Archaeologists Discover Eggs In 2,500-Year-Old Tomb In East China
A team of Chinese archeologists uncovered a large jar of eggs that were thought to have been buried in a tomb for about 2,500 years.
Around 20 eggs were found and their shells appeared greenish blue, according to experts.
They were kept in a clay jar with a closed lid when experts found them in an excavation site in eastern China’s Shangxing Town on Sunday, reported Yangzi Evening News.
Like a real-life echo to China’s controversial delicacy, the century eggs, these ancient eggs are said to date back more than two millennia to the country’s Spring and Autumn period (770-476BC).
Experts say the eggs are similar to modern-day free-range eggs in size. They also suspect that the content inside the eggs is likely to have degraded over time, leaving only the shells which are formed largely by calcium.
In addition to the eggs, experts found a number of porcelain cups, pots, plates and other cookware in the same tomb near the city of Nanjing, one of China’s ancient capitals.'(The containers) were covered by mud, and the jar (with the eggs) were found above the mud.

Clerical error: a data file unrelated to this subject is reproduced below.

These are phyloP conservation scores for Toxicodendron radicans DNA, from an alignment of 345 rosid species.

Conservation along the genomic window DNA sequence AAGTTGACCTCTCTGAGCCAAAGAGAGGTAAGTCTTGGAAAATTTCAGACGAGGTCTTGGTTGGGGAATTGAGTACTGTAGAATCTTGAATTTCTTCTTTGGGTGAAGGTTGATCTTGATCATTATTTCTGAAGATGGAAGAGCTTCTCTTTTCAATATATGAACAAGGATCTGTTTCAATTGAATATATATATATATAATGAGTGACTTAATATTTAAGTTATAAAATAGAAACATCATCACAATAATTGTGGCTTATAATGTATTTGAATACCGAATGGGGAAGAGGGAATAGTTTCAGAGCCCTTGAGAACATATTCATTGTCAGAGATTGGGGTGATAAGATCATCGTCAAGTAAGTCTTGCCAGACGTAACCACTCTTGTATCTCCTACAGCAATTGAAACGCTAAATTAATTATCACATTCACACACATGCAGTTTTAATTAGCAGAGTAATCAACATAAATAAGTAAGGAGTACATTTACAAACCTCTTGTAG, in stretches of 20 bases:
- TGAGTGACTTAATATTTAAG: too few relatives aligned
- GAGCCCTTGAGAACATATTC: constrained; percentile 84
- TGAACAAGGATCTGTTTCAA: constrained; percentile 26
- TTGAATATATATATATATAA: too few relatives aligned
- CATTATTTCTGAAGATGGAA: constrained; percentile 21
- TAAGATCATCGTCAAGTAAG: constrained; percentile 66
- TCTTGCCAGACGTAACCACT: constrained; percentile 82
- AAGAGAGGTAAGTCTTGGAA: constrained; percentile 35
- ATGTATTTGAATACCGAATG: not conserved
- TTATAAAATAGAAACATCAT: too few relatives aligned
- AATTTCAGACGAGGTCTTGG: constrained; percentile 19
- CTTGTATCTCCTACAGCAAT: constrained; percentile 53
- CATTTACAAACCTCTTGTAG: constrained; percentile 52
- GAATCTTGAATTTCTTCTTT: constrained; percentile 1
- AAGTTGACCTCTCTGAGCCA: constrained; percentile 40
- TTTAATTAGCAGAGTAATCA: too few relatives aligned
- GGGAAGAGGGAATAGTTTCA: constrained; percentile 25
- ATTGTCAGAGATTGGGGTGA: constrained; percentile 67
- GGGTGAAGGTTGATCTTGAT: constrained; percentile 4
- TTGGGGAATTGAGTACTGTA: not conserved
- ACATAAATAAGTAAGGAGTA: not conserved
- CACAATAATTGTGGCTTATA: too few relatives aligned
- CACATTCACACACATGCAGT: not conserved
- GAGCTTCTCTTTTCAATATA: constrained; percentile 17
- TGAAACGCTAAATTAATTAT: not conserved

We opened the lid and saw there were eggs,’ one of the archaeologists, named Zhou Hengming, told Nanjing-based Modern Express.
The extraordinary findings were excavated from a multi-level ancient tomb complex, which is thought to belong to a clan and contains 38 tomb chambers.
There are a total of six layers in the tomb complex and the eggs were discovered in a chamber on the second to the lowest level.
The owner of the tomb chamber was thought to be an important figure in the family as a full set of cookware and dinnerware were found in the chamber, experts told Modern Express.
Experts believe that the family members of the tomb’s owner wouldn’t want him or her to starve in the afterlife, therefore they buried a large number of containers and plenty of food.
The eggs were discovered by archaeologists from the Nanjing Archaeological Institute and the Liyang Museum.
They are expected to undergo further lab tests.
Last September, archaeologists in central China’s Luoyang claimed to have found a pot of wine from more than 2,000 years ago in an ancient tomb.
The tipple was unearthed inside a tomb thought to belong to a local official in the ancient capital of Luoyang in central China.
A total of 3.5 liters of liquid was discovered in a bronze vessel and it was thought to date back to China’s West Han Dynasty (202BC-8AD).